AlzU Blog

Tips for Caregivers for Surviving Winter Part I

If you are a family caregiver, you probably know that each season brings with it its own set of challenges.  Here are some suggestions from other caregivers about surviving winter.

Dry skin is a common problem we all face in dry cold winter climate, but particularly for the elderly.  Seniors tend to have less natural oils and moisture in their skin which can be prone to getting very dry and cracked.

Question #1:What type of skin products work well for seniors in the winter? 
A: There are several types of natural moisturizers that work very well for sensitive skin.  One of the best is Shea butter.  You can get pure Shea butter without added fragrances or chemicals at a health food store or online.  Another great choice is coconut oil-be sure to avoid the virgin coconut oil if you want to stay away from the smell of coconut.  The regular coconut oil is much less expensive and it has no scent at all.  Coconut oil is all natural and usually hypo allergenic for most people.  Avoid cheap lotion that is comprised of a lot of water and chemical ingredients.  As the water content is absorbed, many of these products may actually cause an additional drying effect. 

Getting your loved one to get undressed can present an additional winter challenge. Seniors tend to be cold most of the time and particularly in the winter months.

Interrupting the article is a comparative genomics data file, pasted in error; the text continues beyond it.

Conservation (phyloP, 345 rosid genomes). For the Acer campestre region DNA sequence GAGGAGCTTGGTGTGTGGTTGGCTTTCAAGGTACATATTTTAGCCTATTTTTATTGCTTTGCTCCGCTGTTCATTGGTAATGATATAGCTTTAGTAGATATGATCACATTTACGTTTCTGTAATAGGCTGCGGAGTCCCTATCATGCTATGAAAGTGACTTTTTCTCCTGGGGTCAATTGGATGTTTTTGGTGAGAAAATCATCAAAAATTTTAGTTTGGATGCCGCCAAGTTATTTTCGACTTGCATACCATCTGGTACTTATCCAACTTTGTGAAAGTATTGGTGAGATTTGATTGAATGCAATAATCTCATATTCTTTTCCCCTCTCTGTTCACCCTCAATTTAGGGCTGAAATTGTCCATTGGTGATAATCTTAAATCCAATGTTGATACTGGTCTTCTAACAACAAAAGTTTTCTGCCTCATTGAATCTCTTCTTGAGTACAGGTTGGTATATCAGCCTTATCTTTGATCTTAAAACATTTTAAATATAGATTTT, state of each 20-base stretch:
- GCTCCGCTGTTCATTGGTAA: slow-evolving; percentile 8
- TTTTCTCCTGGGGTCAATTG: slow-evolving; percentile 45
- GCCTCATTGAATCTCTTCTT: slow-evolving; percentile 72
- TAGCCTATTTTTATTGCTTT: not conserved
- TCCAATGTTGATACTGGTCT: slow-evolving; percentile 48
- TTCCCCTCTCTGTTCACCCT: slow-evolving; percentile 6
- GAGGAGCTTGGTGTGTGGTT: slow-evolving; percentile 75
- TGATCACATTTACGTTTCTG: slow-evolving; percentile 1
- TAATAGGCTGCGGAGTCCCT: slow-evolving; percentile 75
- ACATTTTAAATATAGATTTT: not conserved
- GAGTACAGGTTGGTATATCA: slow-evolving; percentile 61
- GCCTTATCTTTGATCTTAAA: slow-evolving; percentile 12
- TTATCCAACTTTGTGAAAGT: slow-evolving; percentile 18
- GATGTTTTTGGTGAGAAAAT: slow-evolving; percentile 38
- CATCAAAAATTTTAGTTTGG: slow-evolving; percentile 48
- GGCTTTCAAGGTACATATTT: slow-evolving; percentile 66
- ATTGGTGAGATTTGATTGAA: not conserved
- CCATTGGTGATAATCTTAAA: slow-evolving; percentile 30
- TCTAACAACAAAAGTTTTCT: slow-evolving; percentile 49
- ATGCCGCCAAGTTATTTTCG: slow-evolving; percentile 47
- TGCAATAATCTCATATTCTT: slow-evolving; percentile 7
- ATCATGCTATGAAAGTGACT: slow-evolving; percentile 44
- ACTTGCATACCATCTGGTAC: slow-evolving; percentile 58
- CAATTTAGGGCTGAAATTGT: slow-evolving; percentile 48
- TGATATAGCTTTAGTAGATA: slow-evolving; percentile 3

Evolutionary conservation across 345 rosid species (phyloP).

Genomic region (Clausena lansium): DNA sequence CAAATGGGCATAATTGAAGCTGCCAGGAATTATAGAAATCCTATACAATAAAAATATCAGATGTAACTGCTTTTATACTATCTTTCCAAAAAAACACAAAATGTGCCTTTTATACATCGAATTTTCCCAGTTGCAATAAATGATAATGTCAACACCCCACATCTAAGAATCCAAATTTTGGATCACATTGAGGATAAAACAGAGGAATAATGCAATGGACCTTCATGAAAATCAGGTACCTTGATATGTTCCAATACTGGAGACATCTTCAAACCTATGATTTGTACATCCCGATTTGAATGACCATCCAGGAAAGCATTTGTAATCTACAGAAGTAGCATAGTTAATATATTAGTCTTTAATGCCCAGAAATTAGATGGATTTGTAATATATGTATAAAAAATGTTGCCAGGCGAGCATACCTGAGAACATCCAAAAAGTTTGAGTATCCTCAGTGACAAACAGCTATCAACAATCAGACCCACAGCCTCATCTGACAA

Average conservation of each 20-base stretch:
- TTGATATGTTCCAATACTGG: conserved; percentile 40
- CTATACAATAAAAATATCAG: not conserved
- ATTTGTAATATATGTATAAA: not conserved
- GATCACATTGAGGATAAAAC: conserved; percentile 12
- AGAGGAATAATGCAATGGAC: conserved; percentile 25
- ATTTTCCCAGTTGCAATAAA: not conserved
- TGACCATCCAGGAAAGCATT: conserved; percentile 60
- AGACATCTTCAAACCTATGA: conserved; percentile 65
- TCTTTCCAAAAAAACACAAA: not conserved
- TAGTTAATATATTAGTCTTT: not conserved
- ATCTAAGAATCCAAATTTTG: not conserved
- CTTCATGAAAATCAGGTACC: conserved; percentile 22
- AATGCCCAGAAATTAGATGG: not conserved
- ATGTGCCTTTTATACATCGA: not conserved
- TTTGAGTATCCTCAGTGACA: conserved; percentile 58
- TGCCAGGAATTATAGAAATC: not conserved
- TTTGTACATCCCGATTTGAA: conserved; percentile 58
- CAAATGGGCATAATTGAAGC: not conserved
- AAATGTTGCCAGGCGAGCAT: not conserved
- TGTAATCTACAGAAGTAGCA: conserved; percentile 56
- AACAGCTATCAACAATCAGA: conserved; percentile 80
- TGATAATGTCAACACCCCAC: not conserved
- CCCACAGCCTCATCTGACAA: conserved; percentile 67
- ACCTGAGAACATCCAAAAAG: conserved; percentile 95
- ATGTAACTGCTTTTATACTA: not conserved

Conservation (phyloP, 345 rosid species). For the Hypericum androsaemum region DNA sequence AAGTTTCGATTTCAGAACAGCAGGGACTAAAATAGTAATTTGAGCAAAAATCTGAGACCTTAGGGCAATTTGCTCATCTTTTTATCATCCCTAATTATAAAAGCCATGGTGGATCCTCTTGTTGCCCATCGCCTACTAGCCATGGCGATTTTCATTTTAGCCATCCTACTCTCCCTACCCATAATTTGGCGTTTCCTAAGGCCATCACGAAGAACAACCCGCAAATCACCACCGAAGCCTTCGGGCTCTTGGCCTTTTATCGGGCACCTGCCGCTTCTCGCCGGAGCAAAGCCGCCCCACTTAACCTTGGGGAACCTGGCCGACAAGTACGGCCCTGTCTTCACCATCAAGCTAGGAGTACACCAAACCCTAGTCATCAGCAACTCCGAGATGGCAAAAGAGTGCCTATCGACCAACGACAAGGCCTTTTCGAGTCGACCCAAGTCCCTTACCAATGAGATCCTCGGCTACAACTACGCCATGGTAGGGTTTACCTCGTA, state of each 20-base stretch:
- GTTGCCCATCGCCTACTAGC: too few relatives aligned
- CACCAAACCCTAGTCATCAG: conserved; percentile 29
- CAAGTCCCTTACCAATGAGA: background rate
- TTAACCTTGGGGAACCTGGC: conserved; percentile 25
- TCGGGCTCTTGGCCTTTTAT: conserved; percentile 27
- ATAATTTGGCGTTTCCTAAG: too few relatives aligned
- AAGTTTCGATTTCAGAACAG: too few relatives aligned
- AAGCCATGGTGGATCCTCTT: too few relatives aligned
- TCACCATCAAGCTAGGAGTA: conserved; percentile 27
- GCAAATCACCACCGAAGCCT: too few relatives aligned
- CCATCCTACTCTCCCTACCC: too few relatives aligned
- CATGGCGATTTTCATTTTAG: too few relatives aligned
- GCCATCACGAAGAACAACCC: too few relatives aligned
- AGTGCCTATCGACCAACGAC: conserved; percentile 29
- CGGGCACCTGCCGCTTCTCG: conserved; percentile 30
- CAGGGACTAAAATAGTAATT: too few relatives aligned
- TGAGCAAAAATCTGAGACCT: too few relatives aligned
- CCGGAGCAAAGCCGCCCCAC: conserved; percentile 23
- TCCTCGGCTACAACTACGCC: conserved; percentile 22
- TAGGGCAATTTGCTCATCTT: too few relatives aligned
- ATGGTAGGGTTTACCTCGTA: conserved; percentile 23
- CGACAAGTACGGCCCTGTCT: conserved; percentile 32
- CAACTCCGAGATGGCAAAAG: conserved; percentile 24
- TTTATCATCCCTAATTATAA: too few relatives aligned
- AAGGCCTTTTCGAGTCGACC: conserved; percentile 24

Question #2:  How can I get my loved one to get undressed for a bath in the winter?
A: Make sure the heat in the bathroom (or the room he/she is getting undressed in) is really warm.  Use space heaters and add extra thick warm rugs to cover cold tile floors.  Run the water in advance and have it ready to minimize chilling in the bathroom. 

Speaking of room temperature, many elderly folks like to keep the thermostat up to a pretty high temperature for comfort, but keeping the heat at a lower temperature is healthy for minimizing bacteria as well as other types of molds growing around damp areas.

Question #3: How can I ensure my loved one is comfortable while maintaining a healthy heat level in the home?
A:  Consider a pre-programmable thermostat so you can preset the heat at a lower setting at night and during the time you may be cooking in the kitchen (which will help to heat the kitchen area).  Use space heaters to heat up living areas where your loved one is at most of the day.  Try using a heating pad or electric blanket or microwavable heat packs in strategic places (such as the feet, stomach or back) and the rest of the room can be a little cooler while he/she stays cozy and warm.

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